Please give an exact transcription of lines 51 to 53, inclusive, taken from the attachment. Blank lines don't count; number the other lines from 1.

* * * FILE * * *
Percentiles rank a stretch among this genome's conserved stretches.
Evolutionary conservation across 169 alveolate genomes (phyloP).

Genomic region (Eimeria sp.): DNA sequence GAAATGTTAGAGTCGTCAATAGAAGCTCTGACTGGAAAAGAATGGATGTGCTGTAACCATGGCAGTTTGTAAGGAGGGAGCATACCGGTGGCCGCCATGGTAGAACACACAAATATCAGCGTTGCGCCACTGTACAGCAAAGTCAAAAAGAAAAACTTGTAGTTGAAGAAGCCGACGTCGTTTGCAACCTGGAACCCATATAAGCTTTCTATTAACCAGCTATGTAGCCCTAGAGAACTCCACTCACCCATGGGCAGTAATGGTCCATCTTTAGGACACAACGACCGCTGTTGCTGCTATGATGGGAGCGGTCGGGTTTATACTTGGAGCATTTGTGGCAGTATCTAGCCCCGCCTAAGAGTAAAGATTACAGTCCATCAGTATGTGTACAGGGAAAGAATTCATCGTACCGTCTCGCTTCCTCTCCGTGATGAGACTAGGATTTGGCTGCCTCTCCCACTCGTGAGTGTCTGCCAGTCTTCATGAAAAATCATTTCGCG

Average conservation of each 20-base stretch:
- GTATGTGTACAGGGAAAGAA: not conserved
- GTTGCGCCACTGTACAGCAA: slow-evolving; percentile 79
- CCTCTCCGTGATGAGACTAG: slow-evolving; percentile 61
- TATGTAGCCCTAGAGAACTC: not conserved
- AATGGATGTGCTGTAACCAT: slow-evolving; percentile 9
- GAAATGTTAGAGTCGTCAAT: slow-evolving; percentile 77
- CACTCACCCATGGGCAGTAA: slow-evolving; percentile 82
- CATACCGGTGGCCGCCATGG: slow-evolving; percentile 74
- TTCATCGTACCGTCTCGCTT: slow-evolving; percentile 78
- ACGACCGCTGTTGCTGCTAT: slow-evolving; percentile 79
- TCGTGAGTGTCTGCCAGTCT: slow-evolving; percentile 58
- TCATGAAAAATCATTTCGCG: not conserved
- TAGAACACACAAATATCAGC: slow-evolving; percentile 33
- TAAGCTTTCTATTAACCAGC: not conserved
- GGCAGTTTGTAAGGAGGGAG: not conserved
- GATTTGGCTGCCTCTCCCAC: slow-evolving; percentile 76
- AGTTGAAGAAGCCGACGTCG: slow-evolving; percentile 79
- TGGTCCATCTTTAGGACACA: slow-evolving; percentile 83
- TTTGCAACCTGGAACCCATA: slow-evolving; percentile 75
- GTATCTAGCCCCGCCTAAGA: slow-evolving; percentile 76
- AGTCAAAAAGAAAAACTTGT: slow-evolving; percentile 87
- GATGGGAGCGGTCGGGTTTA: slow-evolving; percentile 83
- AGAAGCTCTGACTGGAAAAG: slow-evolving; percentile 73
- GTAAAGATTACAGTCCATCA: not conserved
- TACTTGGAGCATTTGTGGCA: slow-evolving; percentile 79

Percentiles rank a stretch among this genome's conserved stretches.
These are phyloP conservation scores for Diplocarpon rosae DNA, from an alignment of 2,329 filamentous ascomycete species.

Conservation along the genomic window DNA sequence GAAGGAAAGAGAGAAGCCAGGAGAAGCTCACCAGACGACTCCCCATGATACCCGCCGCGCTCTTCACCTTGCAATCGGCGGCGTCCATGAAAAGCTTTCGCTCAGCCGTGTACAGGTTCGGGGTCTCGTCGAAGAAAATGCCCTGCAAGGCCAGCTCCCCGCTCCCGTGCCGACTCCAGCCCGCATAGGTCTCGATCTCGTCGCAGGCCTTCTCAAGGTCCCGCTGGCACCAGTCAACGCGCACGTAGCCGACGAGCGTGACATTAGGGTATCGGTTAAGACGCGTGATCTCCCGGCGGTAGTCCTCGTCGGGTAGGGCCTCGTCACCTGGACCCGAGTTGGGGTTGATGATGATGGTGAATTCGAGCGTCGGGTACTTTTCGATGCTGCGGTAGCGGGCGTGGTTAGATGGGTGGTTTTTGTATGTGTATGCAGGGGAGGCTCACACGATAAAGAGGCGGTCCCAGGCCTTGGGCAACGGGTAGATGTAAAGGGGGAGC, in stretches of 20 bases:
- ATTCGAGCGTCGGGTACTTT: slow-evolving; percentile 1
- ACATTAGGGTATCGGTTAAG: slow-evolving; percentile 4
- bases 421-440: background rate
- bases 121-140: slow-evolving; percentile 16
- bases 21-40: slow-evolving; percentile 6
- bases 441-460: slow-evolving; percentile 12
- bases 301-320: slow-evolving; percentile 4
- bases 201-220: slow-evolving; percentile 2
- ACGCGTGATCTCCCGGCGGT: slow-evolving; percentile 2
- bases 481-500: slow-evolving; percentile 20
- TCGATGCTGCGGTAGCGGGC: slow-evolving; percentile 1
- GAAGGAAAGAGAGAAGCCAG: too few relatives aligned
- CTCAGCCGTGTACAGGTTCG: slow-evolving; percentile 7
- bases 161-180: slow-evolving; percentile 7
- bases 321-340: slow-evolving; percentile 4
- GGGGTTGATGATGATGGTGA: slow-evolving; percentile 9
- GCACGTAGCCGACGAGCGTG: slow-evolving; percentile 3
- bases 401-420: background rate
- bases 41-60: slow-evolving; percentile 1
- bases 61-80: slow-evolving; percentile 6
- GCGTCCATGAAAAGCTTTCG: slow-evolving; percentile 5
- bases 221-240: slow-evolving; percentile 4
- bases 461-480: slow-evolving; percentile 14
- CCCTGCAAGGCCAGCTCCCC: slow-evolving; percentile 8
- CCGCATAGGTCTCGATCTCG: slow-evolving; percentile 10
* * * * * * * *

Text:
- bases 41-60: slow-evolving; percentile 1
- bases 61-80: slow-evolving; percentile 6
- GCGTCCATGAAAAGCTTTCG: slow-evolving; percentile 5